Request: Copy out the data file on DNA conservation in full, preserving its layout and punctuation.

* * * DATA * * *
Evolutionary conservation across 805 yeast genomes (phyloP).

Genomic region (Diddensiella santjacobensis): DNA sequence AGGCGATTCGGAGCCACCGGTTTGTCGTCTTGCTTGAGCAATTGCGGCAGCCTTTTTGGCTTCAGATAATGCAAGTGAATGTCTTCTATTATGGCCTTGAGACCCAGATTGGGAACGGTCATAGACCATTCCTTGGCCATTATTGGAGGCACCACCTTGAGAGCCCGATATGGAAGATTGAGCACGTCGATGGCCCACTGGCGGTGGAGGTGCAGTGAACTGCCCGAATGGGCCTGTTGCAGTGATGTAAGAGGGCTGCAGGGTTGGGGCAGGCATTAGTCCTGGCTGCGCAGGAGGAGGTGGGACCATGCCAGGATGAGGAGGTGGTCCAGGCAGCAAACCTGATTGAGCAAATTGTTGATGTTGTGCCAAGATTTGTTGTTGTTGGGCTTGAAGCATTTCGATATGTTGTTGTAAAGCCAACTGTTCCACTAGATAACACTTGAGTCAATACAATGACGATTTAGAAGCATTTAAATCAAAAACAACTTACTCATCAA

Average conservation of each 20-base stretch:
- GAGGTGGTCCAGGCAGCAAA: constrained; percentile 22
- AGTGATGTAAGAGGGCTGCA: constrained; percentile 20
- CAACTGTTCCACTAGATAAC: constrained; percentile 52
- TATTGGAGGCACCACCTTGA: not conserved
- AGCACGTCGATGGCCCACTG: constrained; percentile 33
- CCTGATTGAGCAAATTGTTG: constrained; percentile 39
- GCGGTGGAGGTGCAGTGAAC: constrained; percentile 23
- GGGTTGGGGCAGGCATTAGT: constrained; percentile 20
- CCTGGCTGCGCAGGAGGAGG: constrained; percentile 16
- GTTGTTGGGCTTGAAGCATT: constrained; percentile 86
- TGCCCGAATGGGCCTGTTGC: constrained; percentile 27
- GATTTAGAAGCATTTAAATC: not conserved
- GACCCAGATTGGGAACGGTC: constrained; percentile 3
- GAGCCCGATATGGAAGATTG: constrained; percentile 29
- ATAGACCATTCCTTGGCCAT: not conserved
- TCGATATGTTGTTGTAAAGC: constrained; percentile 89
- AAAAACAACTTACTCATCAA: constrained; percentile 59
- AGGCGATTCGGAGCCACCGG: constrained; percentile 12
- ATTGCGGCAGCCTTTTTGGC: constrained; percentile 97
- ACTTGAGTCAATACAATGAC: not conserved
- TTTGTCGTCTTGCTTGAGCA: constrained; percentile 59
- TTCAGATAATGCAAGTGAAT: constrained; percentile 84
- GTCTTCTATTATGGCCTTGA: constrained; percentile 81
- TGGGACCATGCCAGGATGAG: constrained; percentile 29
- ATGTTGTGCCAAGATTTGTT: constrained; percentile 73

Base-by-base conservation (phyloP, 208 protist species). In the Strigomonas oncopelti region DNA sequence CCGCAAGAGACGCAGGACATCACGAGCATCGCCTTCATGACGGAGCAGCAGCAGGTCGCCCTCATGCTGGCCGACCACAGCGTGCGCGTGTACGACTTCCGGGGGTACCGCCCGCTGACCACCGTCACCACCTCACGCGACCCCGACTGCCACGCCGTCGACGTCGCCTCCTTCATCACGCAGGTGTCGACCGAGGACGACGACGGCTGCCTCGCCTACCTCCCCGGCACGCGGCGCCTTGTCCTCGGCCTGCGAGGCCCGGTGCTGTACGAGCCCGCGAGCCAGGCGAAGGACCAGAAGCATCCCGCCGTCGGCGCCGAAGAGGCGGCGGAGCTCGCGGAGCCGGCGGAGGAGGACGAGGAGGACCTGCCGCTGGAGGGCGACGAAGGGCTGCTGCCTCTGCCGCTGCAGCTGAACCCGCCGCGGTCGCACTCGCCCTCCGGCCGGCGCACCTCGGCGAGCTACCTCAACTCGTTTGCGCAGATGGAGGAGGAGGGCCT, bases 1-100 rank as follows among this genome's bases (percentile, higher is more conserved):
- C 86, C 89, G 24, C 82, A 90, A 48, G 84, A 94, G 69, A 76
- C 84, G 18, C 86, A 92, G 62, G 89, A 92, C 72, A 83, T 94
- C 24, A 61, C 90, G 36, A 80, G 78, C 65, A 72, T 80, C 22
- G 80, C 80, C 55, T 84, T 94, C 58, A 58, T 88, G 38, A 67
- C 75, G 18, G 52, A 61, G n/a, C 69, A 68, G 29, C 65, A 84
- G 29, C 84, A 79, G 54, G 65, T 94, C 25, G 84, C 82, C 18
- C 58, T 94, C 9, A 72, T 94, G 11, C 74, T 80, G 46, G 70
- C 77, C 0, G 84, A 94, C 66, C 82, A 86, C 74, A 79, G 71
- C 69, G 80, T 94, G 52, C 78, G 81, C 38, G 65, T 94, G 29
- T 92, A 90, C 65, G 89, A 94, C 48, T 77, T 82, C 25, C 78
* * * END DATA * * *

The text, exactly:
Evolutionary conservation across 805 yeast genomes (phyloP).

Genomic region (Diddensiella santjacobensis): DNA sequence AGGCGATTCGGAGCCACCGGTTTGTCGTCTTGCTTGAGCAATTGCGGCAGCCTTTTTGGCTTCAGATAATGCAAGTGAATGTCTTCTATTATGGCCTTGAGACCCAGATTGGGAACGGTCATAGACCATTCCTTGGCCATTATTGGAGGCACCACCTTGAGAGCCCGATATGGAAGATTGAGCACGTCGATGGCCCACTGGCGGTGGAGGTGCAGTGAACTGCCCGAATGGGCCTGTTGCAGTGATGTAAGAGGGCTGCAGGGTTGGGGCAGGCATTAGTCCTGGCTGCGCAGGAGGAGGTGGGACCATGCCAGGATGAGGAGGTGGTCCAGGCAGCAAACCTGATTGAGCAAATTGTTGATGTTGTGCCAAGATTTGTTGTTGTTGGGCTTGAAGCATTTCGATATGTTGTTGTAAAGCCAACTGTTCCACTAGATAACACTTGAGTCAATACAATGACGATTTAGAAGCATTTAAATCAAAAACAACTTACTCATCAA

Average conservation of each 20-base stretch:
- GAGGTGGTCCAGGCAGCAAA: constrained; percentile 22
- AGTGATGTAAGAGGGCTGCA: constrained; percentile 20
- CAACTGTTCCACTAGATAAC: constrained; percentile 52
- TATTGGAGGCACCACCTTGA: not conserved
- AGCACGTCGATGGCCCACTG: constrained; percentile 33
- CCTGATTGAGCAAATTGTTG: constrained; percentile 39
- GCGGTGGAGGTGCAGTGAAC: constrained; percentile 23
- GGGTTGGGGCAGGCATTAGT: constrained; percentile 20
- CCTGGCTGCGCAGGAGGAGG: constrained; percentile 16
- GTTGTTGGGCTTGAAGCATT: constrained; percentile 86
- TGCCCGAATGGGCCTGTTGC: constrained; percentile 27
- GATTTAGAAGCATTTAAATC: not conserved
- GACCCAGATTGGGAACGGTC: constrained; percentile 3
- GAGCCCGATATGGAAGATTG: constrained; percentile 29
- ATAGACCATTCCTTGGCCAT: not conserved
- TCGATATGTTGTTGTAAAGC: constrained; percentile 89
- AAAAACAACTTACTCATCAA: constrained; percentile 59
- AGGCGATTCGGAGCCACCGG: constrained; percentile 12
- ATTGCGGCAGCCTTTTTGGC: constrained; percentile 97
- ACTTGAGTCAATACAATGAC: not conserved
- TTTGTCGTCTTGCTTGAGCA: constrained; percentile 59
- TTCAGATAATGCAAGTGAAT: constrained; percentile 84
- GTCTTCTATTATGGCCTTGA: constrained; percentile 81
- TGGGACCATGCCAGGATGAG: constrained; percentile 29
- ATGTTGTGCCAAGATTTGTT: constrained; percentile 73

Base-by-base conservation (phyloP, 208 protist species). In the Strigomonas oncopelti region DNA sequence CCGCAAGAGACGCAGGACATCACGAGCATCGCCTTCATGACGGAGCAGCAGCAGGTCGCCCTCATGCTGGCCGACCACAGCGTGCGCGTGTACGACTTCCGGGGGTACCGCCCGCTGACCACCGTCACCACCTCACGCGACCCCGACTGCCACGCCGTCGACGTCGCCTCCTTCATCACGCAGGTGTCGACCGAGGACGACGACGGCTGCCTCGCCTACCTCCCCGGCACGCGGCGCCTTGTCCTCGGCCTGCGAGGCCCGGTGCTGTACGAGCCCGCGAGCCAGGCGAAGGACCAGAAGCATCCCGCCGTCGGCGCCGAAGAGGCGGCGGAGCTCGCGGAGCCGGCGGAGGAGGACGAGGAGGACCTGCCGCTGGAGGGCGACGAAGGGCTGCTGCCTCTGCCGCTGCAGCTGAACCCGCCGCGGTCGCACTCGCCCTCCGGCCGGCGCACCTCGGCGAGCTACCTCAACTCGTTTGCGCAGATGGAGGAGGAGGGCCT, bases 1-100 rank as follows among this genome's bases (percentile, higher is more conserved):
- C 86, C 89, G 24, C 82, A 90, A 48, G 84, A 94, G 69, A 76
- C 84, G 18, C 86, A 92, G 62, G 89, A 92, C 72, A 83, T 94
- C 24, A 61, C 90, G 36, A 80, G 78, C 65, A 72, T 80, C 22
- G 80, C 80, C 55, T 84, T 94, C 58, A 58, T 88, G 38, A 67
- C 75, G 18, G 52, A 61, G n/a, C 69, A 68, G 29, C 65, A 84
- G 29, C 84, A 79, G 54, G 65, T 94, C 25, G 84, C 82, C 18
- C 58, T 94, C 9, A 72, T 94, G 11, C 74, T 80, G 46, G 70
- C 77, C 0, G 84, A 94, C 66, C 82, A 86, C 74, A 79, G 71
- C 69, G 80, T 94, G 52, C 78, G 81, C 38, G 65, T 94, G 29
- T 92, A 90, C 65, G 89, A 94, C 48, T 77, T 82, C 25, C 78